Congress enacted the Community Reinvestment Act (CRA) in 1977 in order to encourage banks to extend loans to qualified people with low incomes. Home loans are actually divided into four different categories: prime, jumbo, subprime and near-prime mortgages. Everything is based on your credit risk: if you have a stable job and a good credit rating, then you can get a prime mortgage (lower interest rate). Jumbo loans are generally of prime quality, but they exceed the $417,000 ceiling for mortgages that can be bought and guaranteed by government-sponsored enterprises – basically if you are buying a McMansion then this is the kind of loan you’d take out. Near-prime mortgages are made at a higher interest rate than prime, but lower than subprime. These are for folks who may not be able to document their income or may have trouble providing a down payment. Subprime loans are for folks with poor credit ratings and risky sources of income. These loans carry the highest interest rates.

Things percolated along quite nicely and non-prime loans made up about 9% of all home loans being made up through about 2001. Then BANG! Two things happened: some clever mortgage banker devils decided to change how they calculated a person’s credit worthiness – they started using the same rules that were used to get auto loans (these were looser rules – it was much easier to get a loan). But wait, there’s more! By itself, just making it easier to qualify for a home loan would not have been enough to cause subprime loans to surge from 9% to 40% of all home loans being made in 2006. There had to be something else…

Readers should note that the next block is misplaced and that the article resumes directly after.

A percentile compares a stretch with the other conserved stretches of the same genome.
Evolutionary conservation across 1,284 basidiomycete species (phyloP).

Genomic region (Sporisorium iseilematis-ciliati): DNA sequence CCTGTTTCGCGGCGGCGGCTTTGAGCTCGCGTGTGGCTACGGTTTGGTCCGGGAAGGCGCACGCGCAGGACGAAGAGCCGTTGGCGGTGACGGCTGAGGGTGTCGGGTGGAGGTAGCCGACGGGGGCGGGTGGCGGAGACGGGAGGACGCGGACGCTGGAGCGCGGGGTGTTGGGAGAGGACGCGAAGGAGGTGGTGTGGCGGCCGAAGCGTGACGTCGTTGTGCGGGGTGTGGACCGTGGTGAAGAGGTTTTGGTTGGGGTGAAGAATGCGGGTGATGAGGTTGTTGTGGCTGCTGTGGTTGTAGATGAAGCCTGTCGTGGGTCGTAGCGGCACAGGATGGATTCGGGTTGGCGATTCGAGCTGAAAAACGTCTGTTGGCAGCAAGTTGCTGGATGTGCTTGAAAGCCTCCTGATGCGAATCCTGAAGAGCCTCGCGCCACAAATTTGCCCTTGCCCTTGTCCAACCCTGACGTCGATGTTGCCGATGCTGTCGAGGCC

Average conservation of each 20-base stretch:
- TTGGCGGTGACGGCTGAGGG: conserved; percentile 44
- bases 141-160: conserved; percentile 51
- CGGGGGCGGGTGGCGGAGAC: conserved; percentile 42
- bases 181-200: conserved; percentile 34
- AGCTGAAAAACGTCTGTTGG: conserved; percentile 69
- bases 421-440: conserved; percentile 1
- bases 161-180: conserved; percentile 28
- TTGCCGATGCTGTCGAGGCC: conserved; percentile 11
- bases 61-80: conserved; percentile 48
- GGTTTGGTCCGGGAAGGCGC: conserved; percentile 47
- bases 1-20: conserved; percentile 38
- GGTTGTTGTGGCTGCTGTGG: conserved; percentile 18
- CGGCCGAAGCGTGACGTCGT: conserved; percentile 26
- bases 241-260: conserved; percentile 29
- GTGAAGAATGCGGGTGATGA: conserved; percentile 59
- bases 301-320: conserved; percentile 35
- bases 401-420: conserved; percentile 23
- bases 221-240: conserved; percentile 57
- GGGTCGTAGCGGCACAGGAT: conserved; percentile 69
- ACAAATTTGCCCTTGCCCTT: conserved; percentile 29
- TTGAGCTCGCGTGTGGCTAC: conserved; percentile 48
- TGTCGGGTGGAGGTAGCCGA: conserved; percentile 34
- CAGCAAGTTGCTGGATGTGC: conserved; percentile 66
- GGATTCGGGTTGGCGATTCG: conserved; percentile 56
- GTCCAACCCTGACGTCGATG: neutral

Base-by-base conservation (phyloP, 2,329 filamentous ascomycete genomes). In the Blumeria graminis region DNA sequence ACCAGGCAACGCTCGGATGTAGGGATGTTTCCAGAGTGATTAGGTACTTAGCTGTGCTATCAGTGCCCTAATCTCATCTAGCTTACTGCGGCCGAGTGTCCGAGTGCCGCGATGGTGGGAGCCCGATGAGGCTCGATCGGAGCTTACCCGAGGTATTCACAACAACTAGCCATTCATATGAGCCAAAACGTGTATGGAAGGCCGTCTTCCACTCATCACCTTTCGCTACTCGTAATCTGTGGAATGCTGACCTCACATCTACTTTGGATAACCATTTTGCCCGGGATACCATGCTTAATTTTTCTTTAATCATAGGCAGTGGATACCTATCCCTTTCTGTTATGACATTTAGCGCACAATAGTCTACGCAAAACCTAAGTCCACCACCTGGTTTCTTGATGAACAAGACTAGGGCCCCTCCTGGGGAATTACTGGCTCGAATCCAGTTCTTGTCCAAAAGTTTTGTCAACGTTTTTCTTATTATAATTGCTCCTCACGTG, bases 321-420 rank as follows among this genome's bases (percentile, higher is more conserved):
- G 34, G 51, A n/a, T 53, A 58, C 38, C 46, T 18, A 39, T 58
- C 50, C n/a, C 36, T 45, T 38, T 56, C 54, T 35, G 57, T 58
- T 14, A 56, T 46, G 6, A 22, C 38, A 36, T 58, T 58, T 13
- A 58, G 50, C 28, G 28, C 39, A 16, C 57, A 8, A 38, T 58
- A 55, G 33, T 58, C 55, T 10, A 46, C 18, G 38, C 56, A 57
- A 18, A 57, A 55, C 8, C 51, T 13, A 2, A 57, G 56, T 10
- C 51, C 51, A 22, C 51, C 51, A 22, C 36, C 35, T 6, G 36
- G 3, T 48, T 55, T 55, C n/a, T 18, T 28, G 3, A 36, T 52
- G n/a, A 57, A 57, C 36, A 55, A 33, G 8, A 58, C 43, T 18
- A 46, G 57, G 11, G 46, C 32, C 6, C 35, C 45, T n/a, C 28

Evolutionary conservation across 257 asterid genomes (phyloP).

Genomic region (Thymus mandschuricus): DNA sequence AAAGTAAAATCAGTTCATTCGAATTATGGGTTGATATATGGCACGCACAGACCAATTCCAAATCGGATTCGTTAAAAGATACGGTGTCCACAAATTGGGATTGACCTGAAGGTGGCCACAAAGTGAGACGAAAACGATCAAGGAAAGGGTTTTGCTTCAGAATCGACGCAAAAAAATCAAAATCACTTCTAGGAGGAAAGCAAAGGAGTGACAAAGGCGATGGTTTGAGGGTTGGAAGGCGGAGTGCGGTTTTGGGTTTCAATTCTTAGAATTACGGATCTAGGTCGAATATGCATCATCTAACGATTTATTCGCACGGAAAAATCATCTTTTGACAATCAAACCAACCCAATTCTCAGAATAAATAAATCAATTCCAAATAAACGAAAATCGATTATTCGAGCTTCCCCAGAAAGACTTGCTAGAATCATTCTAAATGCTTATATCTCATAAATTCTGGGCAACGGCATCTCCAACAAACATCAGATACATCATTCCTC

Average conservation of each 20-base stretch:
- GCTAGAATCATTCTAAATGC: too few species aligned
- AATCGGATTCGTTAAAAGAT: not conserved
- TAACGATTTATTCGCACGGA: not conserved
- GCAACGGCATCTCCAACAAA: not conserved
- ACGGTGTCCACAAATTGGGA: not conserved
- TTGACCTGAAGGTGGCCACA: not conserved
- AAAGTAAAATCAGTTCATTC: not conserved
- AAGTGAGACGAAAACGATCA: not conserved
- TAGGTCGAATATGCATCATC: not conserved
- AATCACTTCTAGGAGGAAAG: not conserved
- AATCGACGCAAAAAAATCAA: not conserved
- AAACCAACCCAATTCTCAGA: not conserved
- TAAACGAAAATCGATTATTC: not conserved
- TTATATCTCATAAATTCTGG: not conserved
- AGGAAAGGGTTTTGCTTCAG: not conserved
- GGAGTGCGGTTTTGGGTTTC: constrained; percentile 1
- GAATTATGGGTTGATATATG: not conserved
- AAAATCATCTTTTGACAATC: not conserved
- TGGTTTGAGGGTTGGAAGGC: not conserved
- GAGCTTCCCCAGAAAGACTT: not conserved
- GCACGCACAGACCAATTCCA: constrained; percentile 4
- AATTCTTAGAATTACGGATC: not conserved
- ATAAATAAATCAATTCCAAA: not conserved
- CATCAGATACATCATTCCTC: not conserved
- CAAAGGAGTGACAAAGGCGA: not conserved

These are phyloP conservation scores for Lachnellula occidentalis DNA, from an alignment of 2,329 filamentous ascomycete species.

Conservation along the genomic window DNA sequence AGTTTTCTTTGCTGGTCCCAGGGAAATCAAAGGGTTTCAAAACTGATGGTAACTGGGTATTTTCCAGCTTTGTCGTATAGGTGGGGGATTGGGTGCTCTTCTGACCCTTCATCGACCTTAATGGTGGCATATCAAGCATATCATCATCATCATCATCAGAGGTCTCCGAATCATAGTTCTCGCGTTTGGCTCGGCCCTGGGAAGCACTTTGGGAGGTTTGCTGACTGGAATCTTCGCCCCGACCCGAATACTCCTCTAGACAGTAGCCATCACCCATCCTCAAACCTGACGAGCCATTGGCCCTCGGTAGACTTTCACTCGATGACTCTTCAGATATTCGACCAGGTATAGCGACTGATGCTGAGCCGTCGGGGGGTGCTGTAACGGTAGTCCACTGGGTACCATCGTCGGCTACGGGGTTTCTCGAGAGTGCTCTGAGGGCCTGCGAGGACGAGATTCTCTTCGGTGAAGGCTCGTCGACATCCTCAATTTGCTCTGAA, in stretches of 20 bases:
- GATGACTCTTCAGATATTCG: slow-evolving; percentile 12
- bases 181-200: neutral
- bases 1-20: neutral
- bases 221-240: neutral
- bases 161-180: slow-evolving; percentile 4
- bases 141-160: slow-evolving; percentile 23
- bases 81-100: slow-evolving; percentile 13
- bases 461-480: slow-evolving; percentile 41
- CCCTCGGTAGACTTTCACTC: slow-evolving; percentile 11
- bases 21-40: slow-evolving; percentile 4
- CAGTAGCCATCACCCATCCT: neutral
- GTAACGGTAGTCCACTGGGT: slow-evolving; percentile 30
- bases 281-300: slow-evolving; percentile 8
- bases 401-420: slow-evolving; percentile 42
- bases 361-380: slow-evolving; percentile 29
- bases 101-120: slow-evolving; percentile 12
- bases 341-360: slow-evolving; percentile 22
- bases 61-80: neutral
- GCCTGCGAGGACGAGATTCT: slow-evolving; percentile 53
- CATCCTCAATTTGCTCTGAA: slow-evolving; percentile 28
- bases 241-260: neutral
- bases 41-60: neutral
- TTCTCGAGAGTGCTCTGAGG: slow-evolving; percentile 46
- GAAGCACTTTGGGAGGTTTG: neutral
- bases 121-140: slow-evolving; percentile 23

Once again, it was clever bankers to the rescue. See, it turns out that in order for a bank to make a loan, they need to have equity capital on hand to back those loans up (that’s what they are loaning out). When you run out of this, you’ve got to stop making loans and that means that you’ll miss out on making all that money that banks make when they process mortgages (remember all those “fees” when you bought a house?). What banks really like to do is to sell a mortgage to investors after they’ve completed the paperwork. This way it’s off their books and they’ve got more money to loan out. Hmm, the problem was that these subprime mortgages were too risky to sell to traditional investors. What to do? Sure seems like its time to invent a new financial vehicle to take care of this.